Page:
update for the jacks

Update 13.10.2006(3.10.2006)billn

fourrierOvernight what’s the change in these two Clos St.Jacques??

Fourrier has less oak on the nose and also the palate – it’s like a veil has been lifted a little. The nose is now a little more floral with a savoury aspect replacing the juvenile oak. I would say that this is now on the same level as the Jadot.

Jadot has had very little change – it remains a pure wine that seems like a coiled spring. Wonderful precision too. Without 3 hours in decanter I would choose this any day over the Fourrier – but in 5 years who knows(?) For the record, neither wine has any bitterness on day 2.

As a counterpoint:
2001 Bachelet, Gevrey-Chambertin Les Corbeaux Vieilles Vignes
Medium-plus cherry-red. The nose starts a little funky and diffuse, only a little time is required to lose the funk and provide a wide, slighty warm and deep effect, eventually it’s a lovely redcurrant nose. Almost as intense as the two Jacques, equally mouth-watering and similarly long. The overall profile is slightly more rustic with some grain to the tannin, but as this tannin fades you will edge ever closer to a cut-price Clos St.Jacques. Heartilly recommended.try to find this wine...Rebuy – Yes

Agree? Disagree? Anything you'd like to add?

There are 5 responses to “update for the jacks”

  1. Mark Palmer4th October 2006 at 3:00 pmPermalinkReply


    I wonder if the “redcurrant” is a function of the terroir. The only Bachelet Les Corbeaux I’ve had is the 2000 which was almost identical to your note. I’ve tasted a few other Bachelet crus in other vintages and none of the others display anything remotely red fruited.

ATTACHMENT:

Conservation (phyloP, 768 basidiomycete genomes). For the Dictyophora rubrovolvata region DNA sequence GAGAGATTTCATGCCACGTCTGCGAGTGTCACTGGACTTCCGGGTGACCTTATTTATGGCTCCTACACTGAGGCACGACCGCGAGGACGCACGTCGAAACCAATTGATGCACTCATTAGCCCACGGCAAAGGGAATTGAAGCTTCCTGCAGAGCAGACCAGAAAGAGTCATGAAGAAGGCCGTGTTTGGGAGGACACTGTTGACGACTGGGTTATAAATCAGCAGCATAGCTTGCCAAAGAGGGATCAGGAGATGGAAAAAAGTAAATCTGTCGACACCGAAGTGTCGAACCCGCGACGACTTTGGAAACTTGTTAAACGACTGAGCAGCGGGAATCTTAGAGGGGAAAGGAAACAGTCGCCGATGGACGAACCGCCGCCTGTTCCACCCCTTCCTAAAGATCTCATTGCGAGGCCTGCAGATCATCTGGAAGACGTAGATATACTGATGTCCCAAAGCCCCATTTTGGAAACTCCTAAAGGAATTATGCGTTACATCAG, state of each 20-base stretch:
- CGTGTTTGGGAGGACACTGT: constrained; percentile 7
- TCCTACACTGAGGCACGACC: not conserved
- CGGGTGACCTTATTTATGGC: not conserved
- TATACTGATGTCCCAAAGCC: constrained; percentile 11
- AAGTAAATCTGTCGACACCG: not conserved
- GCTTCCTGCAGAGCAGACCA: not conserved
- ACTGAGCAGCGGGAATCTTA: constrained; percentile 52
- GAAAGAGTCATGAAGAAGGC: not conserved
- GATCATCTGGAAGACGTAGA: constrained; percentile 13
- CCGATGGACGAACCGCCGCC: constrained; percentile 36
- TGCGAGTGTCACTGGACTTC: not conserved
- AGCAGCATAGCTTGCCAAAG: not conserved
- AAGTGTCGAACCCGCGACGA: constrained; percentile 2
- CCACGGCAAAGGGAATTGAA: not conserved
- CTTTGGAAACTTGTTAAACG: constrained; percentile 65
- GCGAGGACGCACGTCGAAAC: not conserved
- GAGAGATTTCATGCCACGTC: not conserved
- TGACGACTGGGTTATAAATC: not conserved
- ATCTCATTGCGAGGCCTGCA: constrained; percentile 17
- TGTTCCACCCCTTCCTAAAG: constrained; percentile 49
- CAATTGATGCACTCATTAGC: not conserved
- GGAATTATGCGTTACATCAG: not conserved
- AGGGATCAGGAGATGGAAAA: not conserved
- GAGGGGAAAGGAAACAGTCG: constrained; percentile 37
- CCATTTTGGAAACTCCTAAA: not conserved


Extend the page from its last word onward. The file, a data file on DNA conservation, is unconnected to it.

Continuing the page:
2. bill nanson4th October 2006 at 3:17 pmPermalinkReply

    Could be Mark, though the Bachelet ’96 Charmes also gave me similar a impression. Of-course what your really asking here is to get 20 different Corbeaux’s on one table with a little bread and cheese.

    Scientific research can be tough…
    Cheers, Bill
    PS The aromaticly fabulous de Vogüé 99 Amoureuses is also a redcurrant beastie

  3. Mark Palmer4th October 2006 at 3:43 pmPermalinkReply

    Funnily enough Bill, Linden and I have split bottles of this twice and have both decided that it’s a black fruited Gevrey animal monster (to quote Linden’s slurred description)…

    I’d volunteer to help you sample the Corbeaux vertical, but suspect that the de Vogue Amoureuses may be spectacularly beyond my means.

  4. bill nanson4th October 2006 at 3:48 pmPermalinkReply

    You know, I might have been there with you one of those times 😉

    1996 Bachelet Denis Charmes-Chambertin
    July, 2005
    Very deep colour. The nose starts with a little pine and then beautiful intense red fruit – reminds me of the 99 de Vogüé Amoureuses – a superb ‘sniffers’ wine. The palate is young and athletic – too young – but very balanced. A wine in waiting, but aromatically wonderful.

  5. THuRStoN5th October 2006 at 7:30 amPermalinkReply

    Well I’ve also tasted a Bachelet Premier Cru “Les Corbeaux” Vieilles Vignes 2000 last year. And it turned to be quite dominated by reduction descriptors, such as: fermented milk, a small hint of cheese at first. But as time went by, the wine transformed itself completely, then red fruit and earthy (Pu-Erh) notes. A long, intense and silky palate, dominated by red fruit.

    I liked it so much that I bought another bottle, so in the case that Les Corbeaux vertical happens you can count me in :^).


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